NYC's Catskill Water Supply to Remain Unfiltered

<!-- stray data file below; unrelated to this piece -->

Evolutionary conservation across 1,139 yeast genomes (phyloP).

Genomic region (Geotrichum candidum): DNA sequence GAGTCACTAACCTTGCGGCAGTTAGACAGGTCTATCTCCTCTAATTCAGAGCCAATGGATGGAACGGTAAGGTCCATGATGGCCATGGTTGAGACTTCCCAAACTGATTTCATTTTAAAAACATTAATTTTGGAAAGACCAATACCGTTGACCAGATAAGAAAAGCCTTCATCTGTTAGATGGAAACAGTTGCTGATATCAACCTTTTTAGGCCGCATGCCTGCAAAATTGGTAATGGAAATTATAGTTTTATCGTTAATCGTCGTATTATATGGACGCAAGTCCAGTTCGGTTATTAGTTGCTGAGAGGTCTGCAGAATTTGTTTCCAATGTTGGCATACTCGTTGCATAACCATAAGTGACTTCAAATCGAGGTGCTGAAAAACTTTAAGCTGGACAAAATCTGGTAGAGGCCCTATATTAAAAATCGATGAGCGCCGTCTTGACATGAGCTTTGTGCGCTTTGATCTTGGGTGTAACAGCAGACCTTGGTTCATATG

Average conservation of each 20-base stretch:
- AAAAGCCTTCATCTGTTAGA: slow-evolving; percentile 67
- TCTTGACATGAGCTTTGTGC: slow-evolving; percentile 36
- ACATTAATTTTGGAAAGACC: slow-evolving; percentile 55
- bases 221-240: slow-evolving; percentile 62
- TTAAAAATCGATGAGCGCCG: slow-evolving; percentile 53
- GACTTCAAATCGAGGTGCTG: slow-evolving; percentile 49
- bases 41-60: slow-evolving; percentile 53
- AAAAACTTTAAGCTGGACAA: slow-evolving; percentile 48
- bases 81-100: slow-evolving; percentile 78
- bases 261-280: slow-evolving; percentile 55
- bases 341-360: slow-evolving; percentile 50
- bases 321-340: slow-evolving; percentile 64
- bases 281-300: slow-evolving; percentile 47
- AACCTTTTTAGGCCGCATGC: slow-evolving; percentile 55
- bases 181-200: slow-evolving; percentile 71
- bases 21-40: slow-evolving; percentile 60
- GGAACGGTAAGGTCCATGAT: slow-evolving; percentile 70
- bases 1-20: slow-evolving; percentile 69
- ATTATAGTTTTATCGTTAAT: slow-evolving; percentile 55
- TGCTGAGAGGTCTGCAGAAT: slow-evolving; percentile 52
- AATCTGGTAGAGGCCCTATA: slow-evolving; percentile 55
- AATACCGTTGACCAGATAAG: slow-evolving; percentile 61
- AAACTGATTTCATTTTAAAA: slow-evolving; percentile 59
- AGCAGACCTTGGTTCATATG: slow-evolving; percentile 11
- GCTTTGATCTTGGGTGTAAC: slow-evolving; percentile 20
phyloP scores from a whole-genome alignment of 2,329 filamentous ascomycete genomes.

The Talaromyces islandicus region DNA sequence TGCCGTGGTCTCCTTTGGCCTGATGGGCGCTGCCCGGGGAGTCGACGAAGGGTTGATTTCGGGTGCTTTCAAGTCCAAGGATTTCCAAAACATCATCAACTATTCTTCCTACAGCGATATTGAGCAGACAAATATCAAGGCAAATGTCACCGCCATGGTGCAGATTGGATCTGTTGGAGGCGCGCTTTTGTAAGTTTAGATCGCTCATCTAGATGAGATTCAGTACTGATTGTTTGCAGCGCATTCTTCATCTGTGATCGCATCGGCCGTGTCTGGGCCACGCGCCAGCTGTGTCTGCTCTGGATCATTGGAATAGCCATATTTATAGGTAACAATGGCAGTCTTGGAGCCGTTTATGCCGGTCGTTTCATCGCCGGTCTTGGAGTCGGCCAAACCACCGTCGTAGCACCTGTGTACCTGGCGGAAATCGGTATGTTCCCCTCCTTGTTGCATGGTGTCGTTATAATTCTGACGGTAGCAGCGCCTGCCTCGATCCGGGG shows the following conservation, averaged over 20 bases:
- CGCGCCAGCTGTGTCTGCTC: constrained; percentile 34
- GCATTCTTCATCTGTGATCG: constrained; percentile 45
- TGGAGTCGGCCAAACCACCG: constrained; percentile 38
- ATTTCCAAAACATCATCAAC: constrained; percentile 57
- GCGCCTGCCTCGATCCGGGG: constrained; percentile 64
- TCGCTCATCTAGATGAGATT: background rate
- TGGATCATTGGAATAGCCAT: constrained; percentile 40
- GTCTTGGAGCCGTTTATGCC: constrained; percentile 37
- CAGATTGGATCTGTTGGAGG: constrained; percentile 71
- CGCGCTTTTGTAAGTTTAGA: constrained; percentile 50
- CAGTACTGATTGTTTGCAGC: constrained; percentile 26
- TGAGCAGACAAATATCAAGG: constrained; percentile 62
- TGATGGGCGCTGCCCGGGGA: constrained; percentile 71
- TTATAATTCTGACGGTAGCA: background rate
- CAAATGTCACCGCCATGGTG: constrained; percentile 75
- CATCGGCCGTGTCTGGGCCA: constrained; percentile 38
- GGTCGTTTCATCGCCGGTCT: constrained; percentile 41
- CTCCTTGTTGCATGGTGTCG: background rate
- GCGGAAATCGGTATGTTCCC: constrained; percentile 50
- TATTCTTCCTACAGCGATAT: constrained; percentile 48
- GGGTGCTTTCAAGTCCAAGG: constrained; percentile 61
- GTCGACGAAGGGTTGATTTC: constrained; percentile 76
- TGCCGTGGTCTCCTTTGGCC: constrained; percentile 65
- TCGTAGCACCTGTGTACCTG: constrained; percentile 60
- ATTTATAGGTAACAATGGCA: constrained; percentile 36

It may come as a surprise to readers, that New York City’s water supply is unfiltered. In fact, the Environmental Protection Agency announced last week that it would extend the city’s current exemption from filtration requirements at least until 2017. Currently 90 percent of the one billion gallons used in the city each day comes from a system of reservoirs in the Catskill Mountains, while 10 percent is drawn from reservoirs in Westchester County. The city is constructing a $2 billion filtration plant in the Bronx to filter the water sourced from Westchester Country. Meanwhile, the city agreed to set aside $300 million over the next 10 years to purchase and conserve land in its Catskill watershed. New York City owns about 114,000 acres in the Catskill and Delaware watersheds. This combined with state forestry land, means that only 31 percent of the 1 million acre watershed is currently protected. The city has also committed to reducing the amount of cloudiness in certain Catskill reservoirs by erecting screens, building baffles, and using other technology to allow sediment to settle before it reaches New York’s faucets. Finally, the city is undergoing a review of proposed projects that are intended to reduce the amount of chemical additives that are now used to remove sediment. See also ::How to Green Your Water

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